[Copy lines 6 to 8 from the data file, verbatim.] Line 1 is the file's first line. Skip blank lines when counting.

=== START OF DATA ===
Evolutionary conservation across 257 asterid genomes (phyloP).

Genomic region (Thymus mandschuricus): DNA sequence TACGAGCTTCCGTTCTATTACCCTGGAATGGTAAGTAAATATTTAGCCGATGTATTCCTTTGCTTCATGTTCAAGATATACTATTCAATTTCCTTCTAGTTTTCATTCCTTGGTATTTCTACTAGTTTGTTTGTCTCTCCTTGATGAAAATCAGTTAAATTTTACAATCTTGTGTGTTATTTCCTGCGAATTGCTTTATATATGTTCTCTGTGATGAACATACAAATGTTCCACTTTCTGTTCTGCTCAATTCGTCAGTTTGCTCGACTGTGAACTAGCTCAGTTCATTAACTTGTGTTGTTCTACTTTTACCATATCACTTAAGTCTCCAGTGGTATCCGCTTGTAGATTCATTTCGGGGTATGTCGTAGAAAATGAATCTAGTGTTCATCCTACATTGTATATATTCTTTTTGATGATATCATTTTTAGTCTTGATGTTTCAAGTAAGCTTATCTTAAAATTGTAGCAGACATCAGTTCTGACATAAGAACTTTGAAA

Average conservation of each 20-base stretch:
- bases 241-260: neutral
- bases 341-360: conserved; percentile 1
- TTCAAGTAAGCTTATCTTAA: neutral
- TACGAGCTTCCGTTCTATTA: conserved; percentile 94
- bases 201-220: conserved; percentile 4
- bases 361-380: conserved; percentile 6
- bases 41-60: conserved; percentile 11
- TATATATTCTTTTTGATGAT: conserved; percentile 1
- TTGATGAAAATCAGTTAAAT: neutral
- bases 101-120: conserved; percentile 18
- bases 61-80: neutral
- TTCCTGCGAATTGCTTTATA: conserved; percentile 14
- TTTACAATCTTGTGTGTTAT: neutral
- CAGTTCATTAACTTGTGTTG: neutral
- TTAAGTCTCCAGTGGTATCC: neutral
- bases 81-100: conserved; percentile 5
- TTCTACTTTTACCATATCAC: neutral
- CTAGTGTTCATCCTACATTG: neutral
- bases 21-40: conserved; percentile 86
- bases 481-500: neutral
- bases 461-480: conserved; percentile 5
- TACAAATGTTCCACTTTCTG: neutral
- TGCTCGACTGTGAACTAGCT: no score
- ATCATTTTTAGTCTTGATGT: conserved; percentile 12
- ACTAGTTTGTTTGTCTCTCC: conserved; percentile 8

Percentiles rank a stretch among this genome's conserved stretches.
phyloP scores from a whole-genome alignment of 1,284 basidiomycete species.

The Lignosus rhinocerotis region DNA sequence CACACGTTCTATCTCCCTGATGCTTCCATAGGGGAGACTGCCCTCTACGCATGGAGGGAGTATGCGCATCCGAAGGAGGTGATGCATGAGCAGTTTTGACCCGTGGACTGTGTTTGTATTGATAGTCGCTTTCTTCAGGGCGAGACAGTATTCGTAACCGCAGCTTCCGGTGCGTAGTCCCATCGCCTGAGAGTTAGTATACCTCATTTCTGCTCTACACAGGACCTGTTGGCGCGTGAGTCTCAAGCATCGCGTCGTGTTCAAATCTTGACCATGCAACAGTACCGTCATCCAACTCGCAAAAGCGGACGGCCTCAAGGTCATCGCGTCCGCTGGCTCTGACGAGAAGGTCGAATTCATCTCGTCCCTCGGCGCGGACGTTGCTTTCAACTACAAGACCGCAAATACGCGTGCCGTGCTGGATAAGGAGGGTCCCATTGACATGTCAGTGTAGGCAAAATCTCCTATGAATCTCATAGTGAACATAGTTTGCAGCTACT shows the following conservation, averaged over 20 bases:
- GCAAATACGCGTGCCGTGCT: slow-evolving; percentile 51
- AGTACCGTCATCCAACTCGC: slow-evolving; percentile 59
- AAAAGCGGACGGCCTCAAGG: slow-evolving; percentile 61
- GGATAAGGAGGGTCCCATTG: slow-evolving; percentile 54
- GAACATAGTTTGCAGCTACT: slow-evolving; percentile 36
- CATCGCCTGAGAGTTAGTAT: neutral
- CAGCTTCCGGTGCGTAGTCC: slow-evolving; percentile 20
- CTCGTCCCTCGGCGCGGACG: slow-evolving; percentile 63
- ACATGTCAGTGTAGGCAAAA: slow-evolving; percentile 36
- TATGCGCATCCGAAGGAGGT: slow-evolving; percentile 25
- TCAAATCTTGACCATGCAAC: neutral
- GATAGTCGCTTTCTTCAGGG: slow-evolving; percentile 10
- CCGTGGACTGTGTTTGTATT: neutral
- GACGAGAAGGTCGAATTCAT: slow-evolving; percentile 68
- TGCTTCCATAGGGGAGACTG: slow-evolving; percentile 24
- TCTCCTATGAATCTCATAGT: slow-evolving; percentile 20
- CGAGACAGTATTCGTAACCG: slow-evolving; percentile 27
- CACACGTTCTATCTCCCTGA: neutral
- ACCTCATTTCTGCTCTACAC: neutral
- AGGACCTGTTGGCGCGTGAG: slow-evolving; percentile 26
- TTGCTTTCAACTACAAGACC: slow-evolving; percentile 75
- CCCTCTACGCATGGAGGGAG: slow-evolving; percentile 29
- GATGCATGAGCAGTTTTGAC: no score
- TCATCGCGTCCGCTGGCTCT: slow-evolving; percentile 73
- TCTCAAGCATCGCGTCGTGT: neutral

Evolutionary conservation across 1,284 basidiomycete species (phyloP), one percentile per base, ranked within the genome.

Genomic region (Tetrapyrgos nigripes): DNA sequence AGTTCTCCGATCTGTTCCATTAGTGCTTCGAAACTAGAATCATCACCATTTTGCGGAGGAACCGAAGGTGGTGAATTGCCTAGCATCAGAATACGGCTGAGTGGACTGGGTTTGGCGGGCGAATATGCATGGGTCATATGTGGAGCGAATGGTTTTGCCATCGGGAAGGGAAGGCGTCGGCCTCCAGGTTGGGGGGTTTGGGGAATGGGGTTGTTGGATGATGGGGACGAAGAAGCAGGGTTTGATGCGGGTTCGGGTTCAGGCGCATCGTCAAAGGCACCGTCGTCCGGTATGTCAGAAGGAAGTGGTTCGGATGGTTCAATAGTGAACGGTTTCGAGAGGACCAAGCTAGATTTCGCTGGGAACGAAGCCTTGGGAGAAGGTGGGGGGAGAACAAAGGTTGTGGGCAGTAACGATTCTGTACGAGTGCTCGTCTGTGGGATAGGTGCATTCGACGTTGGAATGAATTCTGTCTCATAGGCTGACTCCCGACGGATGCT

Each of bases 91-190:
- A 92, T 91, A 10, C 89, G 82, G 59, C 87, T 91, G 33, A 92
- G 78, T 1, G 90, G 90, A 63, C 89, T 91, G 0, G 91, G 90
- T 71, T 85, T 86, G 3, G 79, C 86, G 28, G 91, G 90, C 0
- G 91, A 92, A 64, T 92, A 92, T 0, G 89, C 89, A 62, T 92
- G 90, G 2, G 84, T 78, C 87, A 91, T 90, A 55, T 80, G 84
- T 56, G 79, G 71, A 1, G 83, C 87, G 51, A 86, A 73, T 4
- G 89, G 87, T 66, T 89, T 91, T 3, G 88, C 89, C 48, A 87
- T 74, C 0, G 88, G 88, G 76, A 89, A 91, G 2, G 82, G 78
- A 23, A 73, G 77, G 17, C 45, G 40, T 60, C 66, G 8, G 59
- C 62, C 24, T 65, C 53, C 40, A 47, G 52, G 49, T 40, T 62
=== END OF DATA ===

- TTCAAGTAAGCTTATCTTAA: neutral
- TACGAGCTTCCGTTCTATTA: conserved; percentile 94
- bases 201-220: conserved; percentile 4